6:25am PT by Erin Carlson
Guy Fieri Calls Brutal New York Times Review 'Ridiculous' (Video)
Guy Fieri is speaking out about the blistering takedown in The New York Times that eviscerated his new Times Square restaurant, Guy's American Kitchen & Bar.
"I just thought it was ridiculous. I mean, I've read reviews -- there's good and there's bad in the restaurant business. But that to me went so overboard, it really seemed like there was an agenda," the spiky-haired restaurateur and host of Food Network's Diners, Drive-Ins and Dives said on Thursday's edition of NBC's Today, two days after the Times published Pete Wells' review, one of the most negative in the newspaper's storied history.
Dripping with sarcasm, it includes 34 rhetorical questions beginning with: "GUY FIERI, have you eaten at your new restaurant in Times Square? Have you pulled up one of the 500 seats at Guy’s American Kitchen & Bar and ordered a meal? Did you eat the food? Did it live up to your expectations?"
Wells accused Fieri, a popular chef-lebrity on Food Network who specializes in unpretentious, down-home American cuisine, as putting an "an act" in line with his man-of-the-people persona.
In a no-holds-barred blow-by-blow, he targeted Fieri's vast menu with vicious, gleeful abandon. The Awesome Pretzel Chicken Tenders "tasted like chewy air," Wells wrote, while the watermelon margarita "tastes like some combination of radiator fluid and formaldehyde." The French fries were "limp and oil-sogged" (not to mention served cold), and the Cajun Chicken Alfredo contained "ghostly nubs of unblackened, unspiced white meat."
Fieri was not amused.
"Do I think I'm falling short? No. By no means. I'm doing the type of food that America loves and we're doing it right way. Could we have made mistakes? Do we make mistakes? Absolutely. Do we strive to be the best? Yes," he told Today's Savannah Guthrie while surrounded by a giant cheeseburger and other purportedly heart attack-inducing dishes at Guy's American Kitchen & Bar (which, ironically, is housed in The Times' former headquarters on West 44th Street).
"To me it's impossible to have a dining experience and have every single thing wrong -- unless you come in with a different agenda and you want to sensationalize something and you want to blow it out of the water. It's a great way to make a name for yourself -- go after a celebrity chef that's not a New Yorker," he said, his voice rising with agitation.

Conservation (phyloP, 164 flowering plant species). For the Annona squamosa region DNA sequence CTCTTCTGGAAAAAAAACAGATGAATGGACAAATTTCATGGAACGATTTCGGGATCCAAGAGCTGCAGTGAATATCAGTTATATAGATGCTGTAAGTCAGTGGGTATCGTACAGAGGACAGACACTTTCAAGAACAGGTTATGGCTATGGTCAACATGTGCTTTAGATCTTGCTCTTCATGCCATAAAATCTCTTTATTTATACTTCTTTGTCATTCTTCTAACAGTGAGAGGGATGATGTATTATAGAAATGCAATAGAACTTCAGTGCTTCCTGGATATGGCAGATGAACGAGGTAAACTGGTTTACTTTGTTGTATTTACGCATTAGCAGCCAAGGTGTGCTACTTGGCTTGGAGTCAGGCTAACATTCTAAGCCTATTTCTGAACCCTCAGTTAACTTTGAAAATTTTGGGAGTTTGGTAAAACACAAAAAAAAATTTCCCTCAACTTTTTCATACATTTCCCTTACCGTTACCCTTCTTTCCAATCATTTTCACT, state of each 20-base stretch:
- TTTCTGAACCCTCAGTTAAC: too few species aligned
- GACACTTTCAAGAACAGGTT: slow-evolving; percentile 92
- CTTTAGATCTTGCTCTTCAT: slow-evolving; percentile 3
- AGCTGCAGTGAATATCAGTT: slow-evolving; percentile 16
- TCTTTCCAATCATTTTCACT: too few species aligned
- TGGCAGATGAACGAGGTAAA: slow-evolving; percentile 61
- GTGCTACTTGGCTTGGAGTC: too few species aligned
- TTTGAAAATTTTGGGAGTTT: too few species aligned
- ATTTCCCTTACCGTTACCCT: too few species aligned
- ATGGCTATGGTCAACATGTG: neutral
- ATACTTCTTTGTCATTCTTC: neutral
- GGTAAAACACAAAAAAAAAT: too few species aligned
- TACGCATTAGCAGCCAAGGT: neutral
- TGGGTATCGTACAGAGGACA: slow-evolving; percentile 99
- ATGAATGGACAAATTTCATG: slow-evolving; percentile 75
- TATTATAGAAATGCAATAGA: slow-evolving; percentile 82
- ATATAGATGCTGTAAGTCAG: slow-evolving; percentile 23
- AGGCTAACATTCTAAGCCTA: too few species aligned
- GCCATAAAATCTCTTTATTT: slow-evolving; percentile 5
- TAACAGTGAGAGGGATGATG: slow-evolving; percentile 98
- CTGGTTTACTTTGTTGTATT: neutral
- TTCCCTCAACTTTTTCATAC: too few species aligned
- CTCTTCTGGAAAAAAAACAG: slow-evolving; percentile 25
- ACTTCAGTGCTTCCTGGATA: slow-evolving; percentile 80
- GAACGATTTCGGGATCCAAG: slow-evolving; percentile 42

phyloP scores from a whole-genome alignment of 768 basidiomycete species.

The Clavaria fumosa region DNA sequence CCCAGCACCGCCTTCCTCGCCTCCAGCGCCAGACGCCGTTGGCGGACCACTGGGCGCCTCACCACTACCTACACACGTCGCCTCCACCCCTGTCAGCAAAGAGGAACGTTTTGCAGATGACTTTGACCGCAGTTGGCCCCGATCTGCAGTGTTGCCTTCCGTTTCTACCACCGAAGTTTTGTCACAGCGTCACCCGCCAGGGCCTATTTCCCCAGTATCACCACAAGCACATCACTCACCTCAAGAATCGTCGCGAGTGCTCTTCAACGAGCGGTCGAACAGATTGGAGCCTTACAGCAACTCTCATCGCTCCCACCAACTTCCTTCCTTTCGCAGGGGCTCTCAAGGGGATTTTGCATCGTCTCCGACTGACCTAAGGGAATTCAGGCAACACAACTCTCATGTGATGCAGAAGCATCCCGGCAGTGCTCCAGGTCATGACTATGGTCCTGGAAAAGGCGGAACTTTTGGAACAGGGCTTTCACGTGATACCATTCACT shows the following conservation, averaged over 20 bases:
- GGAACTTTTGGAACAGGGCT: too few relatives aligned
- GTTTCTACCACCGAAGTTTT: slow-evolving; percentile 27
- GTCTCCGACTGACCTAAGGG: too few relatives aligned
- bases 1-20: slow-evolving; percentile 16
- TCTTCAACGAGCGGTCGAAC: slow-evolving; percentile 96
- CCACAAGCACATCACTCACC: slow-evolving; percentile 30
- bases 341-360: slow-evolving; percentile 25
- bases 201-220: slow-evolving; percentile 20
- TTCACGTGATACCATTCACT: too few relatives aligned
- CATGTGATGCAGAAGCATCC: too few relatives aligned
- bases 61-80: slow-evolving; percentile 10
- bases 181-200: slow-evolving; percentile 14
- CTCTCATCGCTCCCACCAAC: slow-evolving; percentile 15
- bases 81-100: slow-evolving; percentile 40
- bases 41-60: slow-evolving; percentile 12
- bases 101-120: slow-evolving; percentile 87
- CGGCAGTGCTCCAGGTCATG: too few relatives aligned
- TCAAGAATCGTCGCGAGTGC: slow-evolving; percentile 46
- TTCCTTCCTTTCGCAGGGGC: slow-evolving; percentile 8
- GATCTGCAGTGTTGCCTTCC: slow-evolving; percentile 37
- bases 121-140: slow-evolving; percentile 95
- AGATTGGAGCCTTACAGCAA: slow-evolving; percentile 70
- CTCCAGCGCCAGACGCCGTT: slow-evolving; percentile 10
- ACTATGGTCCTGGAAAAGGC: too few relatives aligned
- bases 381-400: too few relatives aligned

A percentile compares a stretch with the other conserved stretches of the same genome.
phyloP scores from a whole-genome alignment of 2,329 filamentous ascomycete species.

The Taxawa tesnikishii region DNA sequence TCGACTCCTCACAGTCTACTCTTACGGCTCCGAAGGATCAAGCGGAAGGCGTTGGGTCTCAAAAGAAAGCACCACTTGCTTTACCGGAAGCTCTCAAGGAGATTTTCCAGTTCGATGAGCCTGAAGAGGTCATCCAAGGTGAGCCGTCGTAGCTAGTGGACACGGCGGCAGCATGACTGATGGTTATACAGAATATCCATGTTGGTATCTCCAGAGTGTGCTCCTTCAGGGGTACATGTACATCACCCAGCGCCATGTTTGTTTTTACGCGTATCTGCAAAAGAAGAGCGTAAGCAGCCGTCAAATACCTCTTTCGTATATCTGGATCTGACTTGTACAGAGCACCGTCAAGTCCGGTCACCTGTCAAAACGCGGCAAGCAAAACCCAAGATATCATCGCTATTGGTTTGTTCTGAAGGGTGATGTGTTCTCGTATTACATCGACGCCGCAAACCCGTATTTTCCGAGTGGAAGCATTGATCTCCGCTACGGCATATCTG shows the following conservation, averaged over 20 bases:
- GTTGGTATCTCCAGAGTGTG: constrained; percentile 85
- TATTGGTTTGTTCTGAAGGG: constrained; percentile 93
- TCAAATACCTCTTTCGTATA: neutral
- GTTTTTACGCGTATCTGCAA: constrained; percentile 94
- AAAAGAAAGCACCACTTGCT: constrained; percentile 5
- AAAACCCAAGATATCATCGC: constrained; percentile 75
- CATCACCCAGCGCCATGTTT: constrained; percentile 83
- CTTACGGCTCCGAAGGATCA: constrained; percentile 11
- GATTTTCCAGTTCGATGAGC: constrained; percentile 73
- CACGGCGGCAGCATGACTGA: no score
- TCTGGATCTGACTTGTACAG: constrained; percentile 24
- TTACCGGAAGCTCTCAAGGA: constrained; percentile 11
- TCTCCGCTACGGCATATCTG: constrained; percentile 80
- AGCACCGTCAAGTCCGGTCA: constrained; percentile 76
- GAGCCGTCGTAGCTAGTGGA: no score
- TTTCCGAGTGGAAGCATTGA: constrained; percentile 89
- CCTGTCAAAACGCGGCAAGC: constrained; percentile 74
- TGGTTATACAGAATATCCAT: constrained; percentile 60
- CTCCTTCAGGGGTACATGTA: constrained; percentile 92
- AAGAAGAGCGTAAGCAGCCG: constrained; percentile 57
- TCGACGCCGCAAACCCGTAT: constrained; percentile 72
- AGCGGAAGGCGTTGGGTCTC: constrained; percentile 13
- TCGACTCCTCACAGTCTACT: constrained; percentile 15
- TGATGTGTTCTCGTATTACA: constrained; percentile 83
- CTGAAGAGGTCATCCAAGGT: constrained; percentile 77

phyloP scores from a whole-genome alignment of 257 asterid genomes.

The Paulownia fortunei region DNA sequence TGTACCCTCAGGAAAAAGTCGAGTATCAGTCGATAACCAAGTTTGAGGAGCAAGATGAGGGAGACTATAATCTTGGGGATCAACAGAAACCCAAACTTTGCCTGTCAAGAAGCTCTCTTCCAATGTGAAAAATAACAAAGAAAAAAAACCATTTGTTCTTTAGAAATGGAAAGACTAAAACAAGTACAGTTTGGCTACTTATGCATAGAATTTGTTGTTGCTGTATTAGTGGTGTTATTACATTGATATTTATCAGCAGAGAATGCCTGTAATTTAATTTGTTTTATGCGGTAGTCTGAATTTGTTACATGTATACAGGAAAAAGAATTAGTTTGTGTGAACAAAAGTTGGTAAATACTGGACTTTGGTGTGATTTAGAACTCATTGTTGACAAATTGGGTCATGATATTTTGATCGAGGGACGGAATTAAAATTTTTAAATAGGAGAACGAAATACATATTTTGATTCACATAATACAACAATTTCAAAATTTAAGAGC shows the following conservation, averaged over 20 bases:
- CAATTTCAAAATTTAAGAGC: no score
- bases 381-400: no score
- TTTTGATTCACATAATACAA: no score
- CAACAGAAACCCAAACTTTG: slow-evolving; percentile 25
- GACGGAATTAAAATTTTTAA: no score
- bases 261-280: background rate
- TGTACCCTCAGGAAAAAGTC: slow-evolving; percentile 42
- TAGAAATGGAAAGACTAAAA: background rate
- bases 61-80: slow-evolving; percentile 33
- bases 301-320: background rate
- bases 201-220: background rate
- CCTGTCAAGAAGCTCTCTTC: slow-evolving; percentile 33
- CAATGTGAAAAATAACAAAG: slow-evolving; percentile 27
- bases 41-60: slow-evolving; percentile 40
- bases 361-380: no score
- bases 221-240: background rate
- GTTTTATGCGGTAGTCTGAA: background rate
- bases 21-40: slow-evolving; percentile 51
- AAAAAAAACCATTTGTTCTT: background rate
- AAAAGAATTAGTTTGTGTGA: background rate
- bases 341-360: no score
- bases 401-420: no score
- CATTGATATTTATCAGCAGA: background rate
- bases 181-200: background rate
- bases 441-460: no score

Not surprisingly, given Fieri's sizable Food Network fan base, much support and goodwill is coming his way to balance out the Internet Schadenfreude from those siding with notable Fieri foe Anthony Bourdain, who's dismissed the three-floor venue as a "terror-dome." (One THR commenter, responding to a previous report on the review, wrote: "Guy's biggest mistake was opening a restaurant in Snobville!")
For his part, Wells responded to the uproar in an interview on Wednesday with Times public editor Margaret Sullivan, who called his piece "a masterpiece of scorn."
"This is important American food that makes a lot of people very happy," said Wells, who dined at the restaurant four times before rating it "poor." "And since that's the case, you ought to do it right."
When Guthrie also brought up middling reviews on Yelp, Fieri acknowledged that things stand to improve. "Without question," he said. "I've been in the restaurant business 25 years. This is an ever-changing, ever-evolving process. ... Do we do it perfect? No. Are we striving to do it perfect? Yes."
Asked whether he aimed to knock peoples' socks off, the California-based Fieri said: "At this point in time, in two months, (we're) not really expecting to. We're trying to. We're trying as hard as we can to make it right, to do it right. We got a pretty big menu."
That said, "I stand by my food. I stand by my team, and we'll continue to do great."